Just about every year since the release of Enter the 36 Chambers has been called a `bad year for hip-hop’ by one unforgiving critic or another, and 2007 isn’t an exception to that rule. With three of hip-hop’s heavyweights (Wu-Tang Clan, Ghostface Killah and Lupe Fiasco) releasing new albums in December, that judgment could be premature. Still, it’s been a pretty fertile year for rap overall, particularly for those with a penchant for the weird. Dälek, Busdriver, Aesop Rock and El-P all made great cases this year for taking hip-hop toward its most experimental and progressive limits, while Jneiro Jarel and his new group, Shape of Broad Minds, have similarly adopted an extremely outlandish approach while layering on classic beats.
Trumping all in terms of its conceptualized weirdness, yet remaining a stunning example of dense and creative production combined with versatile verses, Atlanta/Philly-based Shape of Broad Minds’ debut album Craft of the Lost Art is one of the most innovative outlets for beats and rhymes in ’07. Not content to let T.I. outdo him on the split personality front, Jarel’s group features three of his alter egos—Jawwaad, Rocque Won and Dr. Who Dat?—while his fifth collaborator is a completely separate person, Panama Black. Exactly what duty each role plays is a bit foggy, though Jarel’s apparent madness is just part of an intriguing whole package, which also includes the year’s most impressive cover art.
From the first snap of a snare, the production on Craft of the Lost Art is hypnotic and heavy, like the complex undersea graphic design throughout. Jarel’s style draws heavily from the tight, organic feel of Madlib and Jay Dee, yet dives deeper into oblique realms, populating a space more psychedelic and foreign than either. As previewed on this summer’s Blue Experience EP, “Electric Blue” pairs space-age, glimmering effects with a subtle, yet deep bassline, Jarel flinging woo with verbal wit: “I see you like ice and carats/ got a backyard full of ice and rabbits.” First proper track “Light Years Away” is similarly cosmic, though considerably more distorted and intense, while single “Let’s Go,” which features a brief cameo by MF DOOM, is Jarel’s own tripped-out disco party jam.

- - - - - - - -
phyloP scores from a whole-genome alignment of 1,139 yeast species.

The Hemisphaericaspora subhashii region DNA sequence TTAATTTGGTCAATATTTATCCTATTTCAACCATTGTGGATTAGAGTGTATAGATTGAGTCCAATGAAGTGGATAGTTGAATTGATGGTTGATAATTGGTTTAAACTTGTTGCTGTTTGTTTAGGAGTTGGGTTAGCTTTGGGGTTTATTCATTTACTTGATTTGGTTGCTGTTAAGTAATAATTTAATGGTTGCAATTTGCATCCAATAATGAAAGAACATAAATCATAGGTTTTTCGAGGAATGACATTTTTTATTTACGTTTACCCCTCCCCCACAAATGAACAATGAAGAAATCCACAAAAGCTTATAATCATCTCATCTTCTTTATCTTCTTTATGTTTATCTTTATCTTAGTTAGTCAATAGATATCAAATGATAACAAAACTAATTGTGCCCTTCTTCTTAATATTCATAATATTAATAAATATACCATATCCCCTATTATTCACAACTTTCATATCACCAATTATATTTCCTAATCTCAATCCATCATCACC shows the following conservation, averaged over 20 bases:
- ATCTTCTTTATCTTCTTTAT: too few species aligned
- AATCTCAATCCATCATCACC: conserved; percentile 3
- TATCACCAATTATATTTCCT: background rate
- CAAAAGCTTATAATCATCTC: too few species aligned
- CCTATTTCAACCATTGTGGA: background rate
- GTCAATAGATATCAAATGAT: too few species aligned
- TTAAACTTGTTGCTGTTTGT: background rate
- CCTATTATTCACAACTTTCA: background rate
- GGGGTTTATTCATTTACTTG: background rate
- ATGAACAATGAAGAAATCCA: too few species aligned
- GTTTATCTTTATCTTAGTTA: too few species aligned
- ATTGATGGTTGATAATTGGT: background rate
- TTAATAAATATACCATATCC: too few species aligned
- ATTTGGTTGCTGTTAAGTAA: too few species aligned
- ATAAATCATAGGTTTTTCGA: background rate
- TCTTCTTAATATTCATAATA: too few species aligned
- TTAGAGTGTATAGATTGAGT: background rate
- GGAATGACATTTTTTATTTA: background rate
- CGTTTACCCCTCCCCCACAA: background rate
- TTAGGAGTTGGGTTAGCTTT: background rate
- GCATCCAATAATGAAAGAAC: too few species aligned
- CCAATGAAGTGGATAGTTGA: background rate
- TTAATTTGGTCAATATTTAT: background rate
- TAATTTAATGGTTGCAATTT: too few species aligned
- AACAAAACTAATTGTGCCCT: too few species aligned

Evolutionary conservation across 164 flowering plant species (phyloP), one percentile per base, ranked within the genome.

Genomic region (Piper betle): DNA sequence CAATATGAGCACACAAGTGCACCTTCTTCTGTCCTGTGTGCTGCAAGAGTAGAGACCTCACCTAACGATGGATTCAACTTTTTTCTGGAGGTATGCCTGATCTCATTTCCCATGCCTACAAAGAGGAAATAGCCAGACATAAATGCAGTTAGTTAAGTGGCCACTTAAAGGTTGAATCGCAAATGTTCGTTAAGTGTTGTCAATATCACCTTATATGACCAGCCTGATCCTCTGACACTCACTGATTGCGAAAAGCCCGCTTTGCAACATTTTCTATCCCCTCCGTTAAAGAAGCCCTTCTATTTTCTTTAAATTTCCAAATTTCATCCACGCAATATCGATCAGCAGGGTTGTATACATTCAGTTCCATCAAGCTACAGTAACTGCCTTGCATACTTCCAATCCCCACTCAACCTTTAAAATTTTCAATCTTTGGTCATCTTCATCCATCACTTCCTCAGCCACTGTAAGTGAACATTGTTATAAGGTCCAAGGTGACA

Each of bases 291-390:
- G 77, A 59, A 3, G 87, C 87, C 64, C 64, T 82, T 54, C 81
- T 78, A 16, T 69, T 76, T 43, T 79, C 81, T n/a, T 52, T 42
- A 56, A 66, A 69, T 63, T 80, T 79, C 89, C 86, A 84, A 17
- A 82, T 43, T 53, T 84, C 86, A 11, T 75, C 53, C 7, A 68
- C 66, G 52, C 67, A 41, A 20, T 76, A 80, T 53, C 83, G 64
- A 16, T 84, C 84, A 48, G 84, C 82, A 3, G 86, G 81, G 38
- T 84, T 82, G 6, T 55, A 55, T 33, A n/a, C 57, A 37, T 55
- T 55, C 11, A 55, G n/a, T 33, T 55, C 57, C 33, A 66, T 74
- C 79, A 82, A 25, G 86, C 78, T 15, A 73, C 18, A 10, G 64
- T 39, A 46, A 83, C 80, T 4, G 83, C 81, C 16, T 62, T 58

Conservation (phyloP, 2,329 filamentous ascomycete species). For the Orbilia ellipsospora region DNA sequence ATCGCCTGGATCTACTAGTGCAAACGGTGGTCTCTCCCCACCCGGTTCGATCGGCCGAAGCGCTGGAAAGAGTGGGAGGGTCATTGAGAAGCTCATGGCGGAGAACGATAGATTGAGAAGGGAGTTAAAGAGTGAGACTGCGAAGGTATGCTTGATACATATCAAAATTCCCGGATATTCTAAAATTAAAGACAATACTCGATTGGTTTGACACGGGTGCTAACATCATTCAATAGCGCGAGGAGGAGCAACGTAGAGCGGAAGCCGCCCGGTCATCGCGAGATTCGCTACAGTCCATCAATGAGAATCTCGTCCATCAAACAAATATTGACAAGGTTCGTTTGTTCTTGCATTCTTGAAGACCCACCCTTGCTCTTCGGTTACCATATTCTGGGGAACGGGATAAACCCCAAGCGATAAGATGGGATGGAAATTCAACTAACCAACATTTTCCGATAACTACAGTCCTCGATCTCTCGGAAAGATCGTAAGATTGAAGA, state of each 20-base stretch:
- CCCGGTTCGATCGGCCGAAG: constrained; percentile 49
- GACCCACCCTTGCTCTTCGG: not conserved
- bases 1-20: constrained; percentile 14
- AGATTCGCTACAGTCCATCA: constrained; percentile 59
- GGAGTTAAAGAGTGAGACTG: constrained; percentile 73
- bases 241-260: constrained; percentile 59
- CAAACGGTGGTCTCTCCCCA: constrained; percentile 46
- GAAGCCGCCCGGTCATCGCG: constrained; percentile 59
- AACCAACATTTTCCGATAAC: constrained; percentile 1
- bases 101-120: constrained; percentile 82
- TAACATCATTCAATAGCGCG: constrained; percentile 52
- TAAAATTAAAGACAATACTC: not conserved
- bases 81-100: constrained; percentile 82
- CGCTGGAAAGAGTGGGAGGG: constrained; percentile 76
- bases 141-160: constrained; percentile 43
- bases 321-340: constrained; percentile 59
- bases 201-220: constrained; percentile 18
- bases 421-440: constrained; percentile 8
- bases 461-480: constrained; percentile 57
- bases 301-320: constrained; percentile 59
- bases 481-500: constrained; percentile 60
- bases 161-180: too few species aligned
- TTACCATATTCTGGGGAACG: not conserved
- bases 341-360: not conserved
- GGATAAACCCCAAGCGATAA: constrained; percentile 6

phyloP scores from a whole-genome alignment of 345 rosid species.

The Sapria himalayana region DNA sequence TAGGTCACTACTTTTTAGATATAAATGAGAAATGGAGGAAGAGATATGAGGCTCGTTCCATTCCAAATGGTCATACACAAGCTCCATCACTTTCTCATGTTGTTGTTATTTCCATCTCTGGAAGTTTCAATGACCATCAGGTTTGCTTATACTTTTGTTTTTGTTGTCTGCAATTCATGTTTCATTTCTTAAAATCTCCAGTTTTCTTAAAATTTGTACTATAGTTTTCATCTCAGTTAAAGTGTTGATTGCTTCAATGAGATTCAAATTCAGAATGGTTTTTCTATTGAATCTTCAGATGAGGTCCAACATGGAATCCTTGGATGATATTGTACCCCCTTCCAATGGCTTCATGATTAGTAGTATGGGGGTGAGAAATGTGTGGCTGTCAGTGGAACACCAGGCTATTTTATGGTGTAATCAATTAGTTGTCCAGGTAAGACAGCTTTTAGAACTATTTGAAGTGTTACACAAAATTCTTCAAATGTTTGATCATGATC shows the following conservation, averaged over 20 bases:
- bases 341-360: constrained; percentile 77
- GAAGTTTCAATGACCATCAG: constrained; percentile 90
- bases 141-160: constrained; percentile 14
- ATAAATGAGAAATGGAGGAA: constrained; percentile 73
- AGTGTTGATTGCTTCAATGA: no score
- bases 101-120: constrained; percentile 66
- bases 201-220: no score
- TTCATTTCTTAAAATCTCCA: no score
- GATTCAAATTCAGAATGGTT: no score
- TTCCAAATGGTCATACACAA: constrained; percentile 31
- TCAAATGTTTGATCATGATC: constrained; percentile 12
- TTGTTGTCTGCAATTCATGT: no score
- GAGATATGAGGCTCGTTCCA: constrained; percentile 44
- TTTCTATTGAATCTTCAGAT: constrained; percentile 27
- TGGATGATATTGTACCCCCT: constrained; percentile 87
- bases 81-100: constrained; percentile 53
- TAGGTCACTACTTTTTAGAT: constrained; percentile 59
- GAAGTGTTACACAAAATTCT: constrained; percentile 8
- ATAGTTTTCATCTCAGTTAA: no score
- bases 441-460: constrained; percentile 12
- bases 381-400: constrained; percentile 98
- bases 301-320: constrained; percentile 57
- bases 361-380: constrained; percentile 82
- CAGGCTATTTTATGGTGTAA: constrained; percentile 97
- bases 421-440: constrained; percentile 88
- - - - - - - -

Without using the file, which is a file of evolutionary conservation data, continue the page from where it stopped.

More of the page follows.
The laid back flow on “Changes” is almost more trip-hop than hip-hop, crafted from a mesmerizing layer cake of samples. On the exotic electro-soul track “Opr8r,” Jarel perfects in one song what Andre 3000 took an entire album to merely approach on The Love Below. Count Bass D drops a few verses on the all-too brief “It Lives On,” while “So Much (Chaos)” bumps ominously with chopped-up swirls of sound. “They Don’t Know” has a stronger jazz sound, albeit a truly bizarre one, the beat skipping and jittering around the melody, as Panama Black sets the record straight: “folks in my hood be like, `he’s a basket case with a spastic face, always stressed out,’ but they don’t know.” In turn, Jarel declares “sometimes we jazz it up/ sometimes we slow it down with the bump” before Stacey Epps unleashes a furious high-speed flow.
“Beast from the East” is another track that could have been stretched past its deliciously distorted 96 seconds, but triumphs regardless, and “There 4 Me” is one of the most straightforward tracks here, breaking up some of the wild, left-field sounds. Furthermore, “Stiff Robots and Drunken Horses” is just plain solid. Given that the album contains 23 tracks, however, it’s not without its filler, though of that, only one is a proper skit, the rest being instrumental interludes, which actually make for pleasing transitions. That skit though, it can go.
There will be those who say that 2007 is a disappointment for hip-hop fans, and those in search of another Paid in Full will probably find just that. Yet as Shape of Broad Minds has exhibited, hip-hop is healthier and weirder than ever. Neither crunk, nor gangsta, nor grime, Craft of the Lost Art fits into a category all its own, blooming into a complex and compelling mutant party record for those who choose to dance outside the box.
Madvillain – Madvillainy
Jaylib – Champion Sound
Outkast – Stankonia
Jeff Terich is the founder and editor of Treble. He's been writing about music for 20 years and has been published at American Songwriter, Bandcamp Daily, Reverb, Spin, Stereogum, uDiscoverMusic, VinylMePlease and some others that he's forgetting right now. He's still not tired of it.